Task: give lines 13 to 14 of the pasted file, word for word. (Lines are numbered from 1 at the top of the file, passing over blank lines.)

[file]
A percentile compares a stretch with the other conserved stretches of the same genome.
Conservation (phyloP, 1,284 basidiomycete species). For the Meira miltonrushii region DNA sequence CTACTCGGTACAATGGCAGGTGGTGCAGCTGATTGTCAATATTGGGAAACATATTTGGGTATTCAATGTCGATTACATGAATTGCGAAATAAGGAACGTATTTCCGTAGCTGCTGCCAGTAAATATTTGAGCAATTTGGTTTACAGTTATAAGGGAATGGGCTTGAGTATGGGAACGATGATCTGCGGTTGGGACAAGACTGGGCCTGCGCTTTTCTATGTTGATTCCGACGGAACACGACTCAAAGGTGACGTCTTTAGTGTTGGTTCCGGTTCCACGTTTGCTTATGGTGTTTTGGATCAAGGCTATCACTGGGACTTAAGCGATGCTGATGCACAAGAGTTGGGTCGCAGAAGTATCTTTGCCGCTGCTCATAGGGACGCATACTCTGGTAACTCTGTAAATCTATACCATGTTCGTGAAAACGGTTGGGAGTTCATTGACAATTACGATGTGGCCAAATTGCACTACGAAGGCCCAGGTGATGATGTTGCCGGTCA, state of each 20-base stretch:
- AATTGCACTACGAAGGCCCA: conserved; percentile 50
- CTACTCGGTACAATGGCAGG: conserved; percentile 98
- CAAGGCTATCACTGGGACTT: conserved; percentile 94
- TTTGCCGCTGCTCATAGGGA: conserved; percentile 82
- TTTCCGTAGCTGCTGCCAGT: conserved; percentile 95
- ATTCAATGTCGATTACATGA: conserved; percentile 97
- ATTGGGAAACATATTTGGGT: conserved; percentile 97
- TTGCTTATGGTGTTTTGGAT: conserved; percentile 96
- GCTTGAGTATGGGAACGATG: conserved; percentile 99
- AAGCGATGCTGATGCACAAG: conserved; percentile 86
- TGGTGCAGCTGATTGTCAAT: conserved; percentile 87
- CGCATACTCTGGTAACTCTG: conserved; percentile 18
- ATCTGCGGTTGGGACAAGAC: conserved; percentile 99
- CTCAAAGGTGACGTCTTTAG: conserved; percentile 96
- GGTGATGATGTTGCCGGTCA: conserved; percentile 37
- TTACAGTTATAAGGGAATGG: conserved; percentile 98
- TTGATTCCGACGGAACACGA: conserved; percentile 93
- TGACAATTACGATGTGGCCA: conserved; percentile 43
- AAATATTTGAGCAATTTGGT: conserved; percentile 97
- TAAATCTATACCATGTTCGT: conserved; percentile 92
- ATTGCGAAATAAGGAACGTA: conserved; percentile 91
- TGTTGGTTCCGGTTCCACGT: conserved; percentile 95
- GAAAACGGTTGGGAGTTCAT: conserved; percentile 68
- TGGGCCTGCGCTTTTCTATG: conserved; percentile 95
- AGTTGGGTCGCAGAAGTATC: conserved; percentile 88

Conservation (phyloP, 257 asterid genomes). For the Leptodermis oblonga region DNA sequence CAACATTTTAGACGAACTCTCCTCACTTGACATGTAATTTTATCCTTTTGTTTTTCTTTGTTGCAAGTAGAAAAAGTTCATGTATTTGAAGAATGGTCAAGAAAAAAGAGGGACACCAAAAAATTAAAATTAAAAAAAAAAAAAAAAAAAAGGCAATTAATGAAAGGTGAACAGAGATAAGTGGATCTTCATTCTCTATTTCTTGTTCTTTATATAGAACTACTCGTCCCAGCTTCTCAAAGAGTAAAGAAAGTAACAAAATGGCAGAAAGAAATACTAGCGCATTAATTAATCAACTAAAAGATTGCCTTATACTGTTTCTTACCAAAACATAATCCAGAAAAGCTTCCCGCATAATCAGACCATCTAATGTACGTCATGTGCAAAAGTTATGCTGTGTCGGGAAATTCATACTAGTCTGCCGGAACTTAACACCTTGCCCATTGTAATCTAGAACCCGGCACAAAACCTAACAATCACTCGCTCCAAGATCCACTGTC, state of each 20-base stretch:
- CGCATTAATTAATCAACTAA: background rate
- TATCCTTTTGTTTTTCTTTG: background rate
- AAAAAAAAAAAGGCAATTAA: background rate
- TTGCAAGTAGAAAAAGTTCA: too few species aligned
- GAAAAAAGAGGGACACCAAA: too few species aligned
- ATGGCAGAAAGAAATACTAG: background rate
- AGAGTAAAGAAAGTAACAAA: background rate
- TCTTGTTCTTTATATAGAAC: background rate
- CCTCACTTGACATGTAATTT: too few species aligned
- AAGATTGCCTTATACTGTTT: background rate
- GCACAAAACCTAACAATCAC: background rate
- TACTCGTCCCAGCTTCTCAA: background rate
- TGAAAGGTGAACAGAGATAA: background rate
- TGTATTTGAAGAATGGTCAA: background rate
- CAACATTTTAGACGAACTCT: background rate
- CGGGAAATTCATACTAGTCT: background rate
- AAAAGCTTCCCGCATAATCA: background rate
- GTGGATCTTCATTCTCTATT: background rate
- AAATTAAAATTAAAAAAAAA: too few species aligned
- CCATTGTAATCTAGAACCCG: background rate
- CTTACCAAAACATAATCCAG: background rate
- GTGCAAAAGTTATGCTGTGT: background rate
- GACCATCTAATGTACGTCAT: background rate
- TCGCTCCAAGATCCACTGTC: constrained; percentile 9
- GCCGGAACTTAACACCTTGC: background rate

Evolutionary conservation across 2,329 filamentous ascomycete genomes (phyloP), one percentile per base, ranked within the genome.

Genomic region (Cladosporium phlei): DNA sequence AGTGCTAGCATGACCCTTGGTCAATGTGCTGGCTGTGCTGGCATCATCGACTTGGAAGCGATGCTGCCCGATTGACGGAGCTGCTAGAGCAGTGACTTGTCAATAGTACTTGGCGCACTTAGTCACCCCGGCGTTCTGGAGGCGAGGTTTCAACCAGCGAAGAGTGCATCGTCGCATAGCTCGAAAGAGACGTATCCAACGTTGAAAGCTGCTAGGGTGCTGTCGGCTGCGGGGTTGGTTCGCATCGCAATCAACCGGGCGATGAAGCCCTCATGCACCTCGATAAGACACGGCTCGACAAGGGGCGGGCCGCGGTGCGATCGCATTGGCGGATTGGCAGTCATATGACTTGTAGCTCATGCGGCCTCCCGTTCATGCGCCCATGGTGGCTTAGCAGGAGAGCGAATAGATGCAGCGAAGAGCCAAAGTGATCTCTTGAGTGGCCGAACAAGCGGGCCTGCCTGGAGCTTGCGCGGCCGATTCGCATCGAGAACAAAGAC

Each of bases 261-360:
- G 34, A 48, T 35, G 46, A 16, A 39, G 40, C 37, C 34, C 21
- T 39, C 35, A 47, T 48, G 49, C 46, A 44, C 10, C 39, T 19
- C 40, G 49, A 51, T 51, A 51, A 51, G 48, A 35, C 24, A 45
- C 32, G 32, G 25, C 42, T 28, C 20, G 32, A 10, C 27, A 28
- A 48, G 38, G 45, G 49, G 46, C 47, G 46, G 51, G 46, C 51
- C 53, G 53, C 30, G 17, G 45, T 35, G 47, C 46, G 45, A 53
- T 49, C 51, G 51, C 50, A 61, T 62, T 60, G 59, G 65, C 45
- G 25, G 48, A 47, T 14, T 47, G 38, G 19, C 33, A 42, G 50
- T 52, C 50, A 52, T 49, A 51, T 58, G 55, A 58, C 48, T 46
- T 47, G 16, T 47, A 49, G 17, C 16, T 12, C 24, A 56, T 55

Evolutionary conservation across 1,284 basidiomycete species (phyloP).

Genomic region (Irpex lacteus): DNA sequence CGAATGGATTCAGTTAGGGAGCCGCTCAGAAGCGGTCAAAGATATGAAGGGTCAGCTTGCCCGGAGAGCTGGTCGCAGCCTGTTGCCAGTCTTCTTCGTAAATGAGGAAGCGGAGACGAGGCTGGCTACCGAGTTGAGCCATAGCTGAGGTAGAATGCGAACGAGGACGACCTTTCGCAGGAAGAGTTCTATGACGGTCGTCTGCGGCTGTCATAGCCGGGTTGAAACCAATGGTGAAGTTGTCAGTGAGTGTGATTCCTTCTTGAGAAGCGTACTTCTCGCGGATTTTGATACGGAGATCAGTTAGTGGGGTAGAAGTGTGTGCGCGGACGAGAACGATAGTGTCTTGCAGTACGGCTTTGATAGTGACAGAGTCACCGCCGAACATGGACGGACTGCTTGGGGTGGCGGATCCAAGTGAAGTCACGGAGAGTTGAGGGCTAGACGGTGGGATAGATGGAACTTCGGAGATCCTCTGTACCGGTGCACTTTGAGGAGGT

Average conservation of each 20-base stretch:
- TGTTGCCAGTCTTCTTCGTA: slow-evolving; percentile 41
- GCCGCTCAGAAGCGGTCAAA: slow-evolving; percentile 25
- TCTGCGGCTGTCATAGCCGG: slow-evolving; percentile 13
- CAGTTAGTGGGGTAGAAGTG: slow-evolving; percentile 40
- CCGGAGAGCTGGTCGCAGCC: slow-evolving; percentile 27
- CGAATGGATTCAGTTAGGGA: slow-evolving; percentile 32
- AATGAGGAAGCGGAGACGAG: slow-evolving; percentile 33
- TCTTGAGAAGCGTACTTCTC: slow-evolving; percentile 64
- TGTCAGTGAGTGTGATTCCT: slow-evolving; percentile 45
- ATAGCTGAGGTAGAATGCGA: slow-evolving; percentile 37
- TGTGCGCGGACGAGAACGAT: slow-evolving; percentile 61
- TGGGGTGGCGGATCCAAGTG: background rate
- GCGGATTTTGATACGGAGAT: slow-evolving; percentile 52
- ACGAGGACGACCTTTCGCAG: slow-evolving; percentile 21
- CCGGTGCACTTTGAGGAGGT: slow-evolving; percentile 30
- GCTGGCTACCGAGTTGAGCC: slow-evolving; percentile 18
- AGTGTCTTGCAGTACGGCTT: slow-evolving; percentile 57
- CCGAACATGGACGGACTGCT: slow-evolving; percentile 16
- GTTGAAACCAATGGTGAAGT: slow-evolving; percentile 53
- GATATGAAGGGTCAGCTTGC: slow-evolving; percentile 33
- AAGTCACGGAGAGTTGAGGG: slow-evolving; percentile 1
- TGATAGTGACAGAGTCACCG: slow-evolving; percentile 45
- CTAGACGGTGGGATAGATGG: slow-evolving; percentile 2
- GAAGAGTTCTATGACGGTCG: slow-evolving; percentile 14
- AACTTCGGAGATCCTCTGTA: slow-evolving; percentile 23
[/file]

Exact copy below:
- TGGTGCAGCTGATTGTCAAT: conserved; percentile 87
- CGCATACTCTGGTAACTCTG: conserved; percentile 18